“There will be peace,” Indonesian Justice and Human Rights Minister Hamid Awaluddin said on Sunday at the end of a fifth round of negotiations between the government and the Free Aceh Movement (GAM).
A memorandum of understanding will be formally signed next month.
The agreement is to bring a “peaceful, comprehensive and sustainable solution” to end a conflict that has raged in the province since 1976 and cost nearly 15,000 lives.
Both sides agreed that “no substantive changes” would be introduced to the eight-page long initialled memorandum before it is signed on 15 August in Finland.
“We may add a comma or correct a spelling mistake,” peace talks mediator Martti Ahtisaari told reporters, refusing however to reveal any of the details of the accord.
He merely said that the agreement covered the governing of Aceh, including political participation, as well as questions of human rights, amnesty and reintegration into society, security arrangements, and dispute settlement.
The three-decade old conflict
He also called for an immediate end to ongoing bloodshed in the province.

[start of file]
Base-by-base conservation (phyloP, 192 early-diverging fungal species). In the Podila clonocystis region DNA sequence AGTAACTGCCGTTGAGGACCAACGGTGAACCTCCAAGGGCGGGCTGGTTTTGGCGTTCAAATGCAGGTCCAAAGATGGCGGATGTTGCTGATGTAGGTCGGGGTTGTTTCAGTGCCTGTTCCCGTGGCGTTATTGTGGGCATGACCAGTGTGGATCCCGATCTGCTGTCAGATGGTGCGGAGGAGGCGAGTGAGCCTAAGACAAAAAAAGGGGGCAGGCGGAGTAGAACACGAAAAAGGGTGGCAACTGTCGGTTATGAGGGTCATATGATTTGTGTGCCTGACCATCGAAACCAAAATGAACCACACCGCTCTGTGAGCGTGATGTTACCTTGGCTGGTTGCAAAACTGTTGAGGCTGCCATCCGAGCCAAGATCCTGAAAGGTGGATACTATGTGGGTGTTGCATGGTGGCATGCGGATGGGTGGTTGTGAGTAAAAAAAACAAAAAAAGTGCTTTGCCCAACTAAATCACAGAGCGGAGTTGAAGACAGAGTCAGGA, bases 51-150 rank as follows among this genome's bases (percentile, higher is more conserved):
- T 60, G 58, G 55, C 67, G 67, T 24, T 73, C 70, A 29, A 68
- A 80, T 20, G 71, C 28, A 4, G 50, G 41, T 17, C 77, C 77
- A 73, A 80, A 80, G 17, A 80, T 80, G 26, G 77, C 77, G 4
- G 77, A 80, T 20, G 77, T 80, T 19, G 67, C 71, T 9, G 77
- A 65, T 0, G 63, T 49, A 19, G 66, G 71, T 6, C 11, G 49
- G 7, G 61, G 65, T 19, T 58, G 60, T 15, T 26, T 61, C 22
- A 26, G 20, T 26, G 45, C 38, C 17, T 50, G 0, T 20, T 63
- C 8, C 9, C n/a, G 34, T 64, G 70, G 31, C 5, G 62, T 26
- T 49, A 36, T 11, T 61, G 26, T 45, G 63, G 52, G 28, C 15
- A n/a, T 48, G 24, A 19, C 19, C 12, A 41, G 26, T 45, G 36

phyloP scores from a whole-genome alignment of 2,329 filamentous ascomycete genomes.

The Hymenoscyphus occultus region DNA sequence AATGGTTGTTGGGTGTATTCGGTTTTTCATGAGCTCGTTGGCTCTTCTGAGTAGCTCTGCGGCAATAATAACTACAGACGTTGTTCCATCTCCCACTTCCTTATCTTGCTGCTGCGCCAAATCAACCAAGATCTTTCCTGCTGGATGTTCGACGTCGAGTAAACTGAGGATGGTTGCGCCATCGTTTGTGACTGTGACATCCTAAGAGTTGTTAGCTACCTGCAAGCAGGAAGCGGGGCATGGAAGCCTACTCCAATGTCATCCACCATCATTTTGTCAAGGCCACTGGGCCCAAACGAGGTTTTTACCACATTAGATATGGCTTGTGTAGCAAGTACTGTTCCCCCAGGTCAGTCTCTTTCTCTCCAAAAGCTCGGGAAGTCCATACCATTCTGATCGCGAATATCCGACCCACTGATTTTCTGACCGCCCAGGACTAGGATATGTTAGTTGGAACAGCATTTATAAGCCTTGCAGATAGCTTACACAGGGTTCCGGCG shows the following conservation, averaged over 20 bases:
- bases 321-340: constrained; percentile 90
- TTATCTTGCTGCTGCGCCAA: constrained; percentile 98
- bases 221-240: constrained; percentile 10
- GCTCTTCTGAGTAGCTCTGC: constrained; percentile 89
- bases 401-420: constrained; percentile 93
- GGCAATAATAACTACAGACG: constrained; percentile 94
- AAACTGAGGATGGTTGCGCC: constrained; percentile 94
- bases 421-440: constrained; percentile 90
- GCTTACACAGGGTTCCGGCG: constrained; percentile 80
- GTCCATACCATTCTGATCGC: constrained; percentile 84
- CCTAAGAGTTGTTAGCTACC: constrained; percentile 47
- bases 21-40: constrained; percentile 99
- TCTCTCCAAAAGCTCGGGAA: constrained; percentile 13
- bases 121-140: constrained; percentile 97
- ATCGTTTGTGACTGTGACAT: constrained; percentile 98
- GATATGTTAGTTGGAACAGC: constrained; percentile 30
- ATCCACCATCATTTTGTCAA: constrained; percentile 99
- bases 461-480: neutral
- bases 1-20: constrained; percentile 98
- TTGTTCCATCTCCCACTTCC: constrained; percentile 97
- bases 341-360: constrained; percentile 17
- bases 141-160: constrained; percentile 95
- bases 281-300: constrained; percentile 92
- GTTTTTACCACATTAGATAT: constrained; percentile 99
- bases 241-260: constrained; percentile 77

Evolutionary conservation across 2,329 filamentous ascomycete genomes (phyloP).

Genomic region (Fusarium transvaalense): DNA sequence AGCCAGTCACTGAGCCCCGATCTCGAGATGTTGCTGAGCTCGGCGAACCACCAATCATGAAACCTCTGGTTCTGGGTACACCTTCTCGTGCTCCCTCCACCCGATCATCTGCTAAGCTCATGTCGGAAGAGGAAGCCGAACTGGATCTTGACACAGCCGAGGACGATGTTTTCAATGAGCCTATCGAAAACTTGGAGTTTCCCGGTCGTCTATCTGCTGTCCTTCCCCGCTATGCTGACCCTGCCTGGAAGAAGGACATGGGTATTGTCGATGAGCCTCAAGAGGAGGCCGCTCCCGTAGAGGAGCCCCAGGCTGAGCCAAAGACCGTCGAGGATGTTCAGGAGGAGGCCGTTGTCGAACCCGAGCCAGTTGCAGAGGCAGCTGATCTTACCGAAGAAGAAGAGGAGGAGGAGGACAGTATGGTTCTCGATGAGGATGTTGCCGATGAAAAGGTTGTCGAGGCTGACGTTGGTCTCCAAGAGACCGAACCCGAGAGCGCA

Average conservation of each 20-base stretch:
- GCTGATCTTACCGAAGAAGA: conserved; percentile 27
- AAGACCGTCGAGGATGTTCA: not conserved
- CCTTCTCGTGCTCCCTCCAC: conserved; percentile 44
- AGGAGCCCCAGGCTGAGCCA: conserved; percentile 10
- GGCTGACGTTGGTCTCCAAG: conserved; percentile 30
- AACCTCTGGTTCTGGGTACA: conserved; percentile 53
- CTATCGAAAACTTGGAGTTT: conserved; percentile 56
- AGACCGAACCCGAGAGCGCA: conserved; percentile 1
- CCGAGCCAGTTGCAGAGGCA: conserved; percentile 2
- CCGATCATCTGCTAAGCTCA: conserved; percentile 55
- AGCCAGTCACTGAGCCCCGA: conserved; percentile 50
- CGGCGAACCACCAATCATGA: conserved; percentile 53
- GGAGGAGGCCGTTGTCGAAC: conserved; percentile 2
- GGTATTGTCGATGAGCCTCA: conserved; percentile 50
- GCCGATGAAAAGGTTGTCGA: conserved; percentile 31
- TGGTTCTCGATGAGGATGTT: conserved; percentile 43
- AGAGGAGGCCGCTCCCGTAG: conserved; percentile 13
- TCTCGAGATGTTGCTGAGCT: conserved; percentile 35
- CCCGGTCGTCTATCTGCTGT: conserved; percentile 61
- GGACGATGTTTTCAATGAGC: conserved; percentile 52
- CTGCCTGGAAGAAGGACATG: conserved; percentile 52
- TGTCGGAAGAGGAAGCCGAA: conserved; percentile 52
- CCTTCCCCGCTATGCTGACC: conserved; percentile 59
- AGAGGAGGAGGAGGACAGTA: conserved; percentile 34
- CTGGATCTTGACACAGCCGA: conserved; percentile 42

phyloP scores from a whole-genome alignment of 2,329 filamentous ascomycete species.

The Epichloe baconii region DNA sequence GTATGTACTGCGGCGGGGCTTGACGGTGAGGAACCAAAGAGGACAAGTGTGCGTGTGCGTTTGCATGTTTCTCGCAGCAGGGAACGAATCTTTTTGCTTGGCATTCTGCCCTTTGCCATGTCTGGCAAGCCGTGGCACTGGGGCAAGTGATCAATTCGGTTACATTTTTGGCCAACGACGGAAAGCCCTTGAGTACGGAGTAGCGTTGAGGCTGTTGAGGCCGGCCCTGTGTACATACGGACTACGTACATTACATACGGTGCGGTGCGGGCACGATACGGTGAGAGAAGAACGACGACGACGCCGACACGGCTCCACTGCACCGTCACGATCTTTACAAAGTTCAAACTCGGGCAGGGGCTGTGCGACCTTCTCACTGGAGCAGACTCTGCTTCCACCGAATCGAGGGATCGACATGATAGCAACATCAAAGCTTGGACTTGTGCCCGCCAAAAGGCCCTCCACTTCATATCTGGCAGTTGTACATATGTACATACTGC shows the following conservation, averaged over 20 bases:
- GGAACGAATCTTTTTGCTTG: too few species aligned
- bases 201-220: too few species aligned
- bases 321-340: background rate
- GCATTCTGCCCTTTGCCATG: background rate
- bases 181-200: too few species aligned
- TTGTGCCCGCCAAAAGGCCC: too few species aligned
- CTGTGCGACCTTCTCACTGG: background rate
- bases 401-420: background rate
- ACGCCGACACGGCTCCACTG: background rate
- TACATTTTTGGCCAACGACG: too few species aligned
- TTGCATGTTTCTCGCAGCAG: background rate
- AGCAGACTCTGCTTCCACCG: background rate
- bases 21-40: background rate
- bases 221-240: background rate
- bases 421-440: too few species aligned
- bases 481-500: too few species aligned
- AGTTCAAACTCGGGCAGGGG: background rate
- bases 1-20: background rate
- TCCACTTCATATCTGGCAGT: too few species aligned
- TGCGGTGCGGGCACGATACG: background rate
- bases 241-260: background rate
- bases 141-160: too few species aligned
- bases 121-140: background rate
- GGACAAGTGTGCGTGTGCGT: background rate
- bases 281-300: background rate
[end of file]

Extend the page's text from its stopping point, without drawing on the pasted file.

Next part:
“Of course all hostilities have to end with the signing of the memorandum of understanding on the 15th of August,” he said.
Both sides also agreed to establish an Aceh monitoring mission to check on progress which they hope will be run by the European Union and a number of Asian countries.
The ongoing round of talks, which began on Tuesday and which is the fifth held in the Finnish capital this year, had been considered a last chance to bring an end to the bloodshed soon.
The talks resembled a rollercoaster-ride of alternately good and disastrous progress reports throughout the week and success was only ensured when the thorny issue of local political participation in Aceh had been resolved on Saturday.
GAM had demanded the right to create local political parties that are not controlled centrally from the capital, something that is illegal in Indonesia.
GAM spokesman Bakhtiar Abdullah confirmed before the talks finished that Jakarta had said it would permit the creation of local political parties in the province for a trial period of one year, but Ahtisaari on Sunday declined to confirm whether this was indeed the plan.
“The idea was that … there should be a chance for anybody to be able to participate in the political process,” he said.
GAM gave up its demand for full independence and said it would disarm, while the government announced it would withdraw its troops from the province once the rebels hand in their weapons.